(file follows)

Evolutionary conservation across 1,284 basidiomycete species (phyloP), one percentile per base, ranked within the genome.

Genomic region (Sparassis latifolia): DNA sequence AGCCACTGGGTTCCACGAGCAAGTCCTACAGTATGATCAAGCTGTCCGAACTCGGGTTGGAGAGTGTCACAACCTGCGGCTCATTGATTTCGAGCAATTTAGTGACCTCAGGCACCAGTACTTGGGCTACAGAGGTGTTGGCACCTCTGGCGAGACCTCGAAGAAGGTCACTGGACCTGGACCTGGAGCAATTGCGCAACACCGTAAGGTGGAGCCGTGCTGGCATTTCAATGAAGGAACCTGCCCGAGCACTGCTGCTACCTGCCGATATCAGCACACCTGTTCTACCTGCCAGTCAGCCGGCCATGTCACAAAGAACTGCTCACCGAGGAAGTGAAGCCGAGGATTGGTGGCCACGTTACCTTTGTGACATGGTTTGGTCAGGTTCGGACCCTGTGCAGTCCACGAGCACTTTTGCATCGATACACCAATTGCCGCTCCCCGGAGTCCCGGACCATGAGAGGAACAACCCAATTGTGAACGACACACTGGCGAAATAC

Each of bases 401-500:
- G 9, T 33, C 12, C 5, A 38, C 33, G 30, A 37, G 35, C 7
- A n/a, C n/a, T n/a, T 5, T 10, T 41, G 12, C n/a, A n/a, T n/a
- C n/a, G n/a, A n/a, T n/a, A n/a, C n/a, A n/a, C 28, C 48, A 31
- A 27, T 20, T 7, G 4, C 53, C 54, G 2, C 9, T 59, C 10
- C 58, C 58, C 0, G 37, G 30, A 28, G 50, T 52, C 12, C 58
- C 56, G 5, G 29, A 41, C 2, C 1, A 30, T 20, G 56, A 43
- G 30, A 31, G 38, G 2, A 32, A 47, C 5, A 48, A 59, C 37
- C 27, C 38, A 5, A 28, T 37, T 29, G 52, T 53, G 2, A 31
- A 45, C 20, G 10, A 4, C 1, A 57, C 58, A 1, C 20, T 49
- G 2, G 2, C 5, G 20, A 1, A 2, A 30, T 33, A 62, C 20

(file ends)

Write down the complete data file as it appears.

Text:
Evolutionary conservation across 1,284 basidiomycete species (phyloP), one percentile per base, ranked within the genome.

Genomic region (Sparassis latifolia): DNA sequence AGCCACTGGGTTCCACGAGCAAGTCCTACAGTATGATCAAGCTGTCCGAACTCGGGTTGGAGAGTGTCACAACCTGCGGCTCATTGATTTCGAGCAATTTAGTGACCTCAGGCACCAGTACTTGGGCTACAGAGGTGTTGGCACCTCTGGCGAGACCTCGAAGAAGGTCACTGGACCTGGACCTGGAGCAATTGCGCAACACCGTAAGGTGGAGCCGTGCTGGCATTTCAATGAAGGAACCTGCCCGAGCACTGCTGCTACCTGCCGATATCAGCACACCTGTTCTACCTGCCAGTCAGCCGGCCATGTCACAAAGAACTGCTCACCGAGGAAGTGAAGCCGAGGATTGGTGGCCACGTTACCTTTGTGACATGGTTTGGTCAGGTTCGGACCCTGTGCAGTCCACGAGCACTTTTGCATCGATACACCAATTGCCGCTCCCCGGAGTCCCGGACCATGAGAGGAACAACCCAATTGTGAACGACACACTGGCGAAATAC

Each of bases 401-500:
- G 9, T 33, C 12, C 5, A 38, C 33, G 30, A 37, G 35, C 7
- A n/a, C n/a, T n/a, T 5, T 10, T 41, G 12, C n/a, A n/a, T n/a
- C n/a, G n/a, A n/a, T n/a, A n/a, C n/a, A n/a, C 28, C 48, A 31
- A 27, T 20, T 7, G 4, C 53, C 54, G 2, C 9, T 59, C 10
- C 58, C 58, C 0, G 37, G 30, A 28, G 50, T 52, C 12, C 58
- C 56, G 5, G 29, A 41, C 2, C 1, A 30, T 20, G 56, A 43
- G 30, A 31, G 38, G 2, A 32, A 47, C 5, A 48, A 59, C 37
- C 27, C 38, A 5, A 28, T 37, T 29, G 52, T 53, G 2, A 31
- A 45, C 20, G 10, A 4, C 1, A 57, C 58, A 1, C 20, T 49
- G 2, G 2, C 5, G 20, A 1, A 2, A 30, T 33, A 62, C 20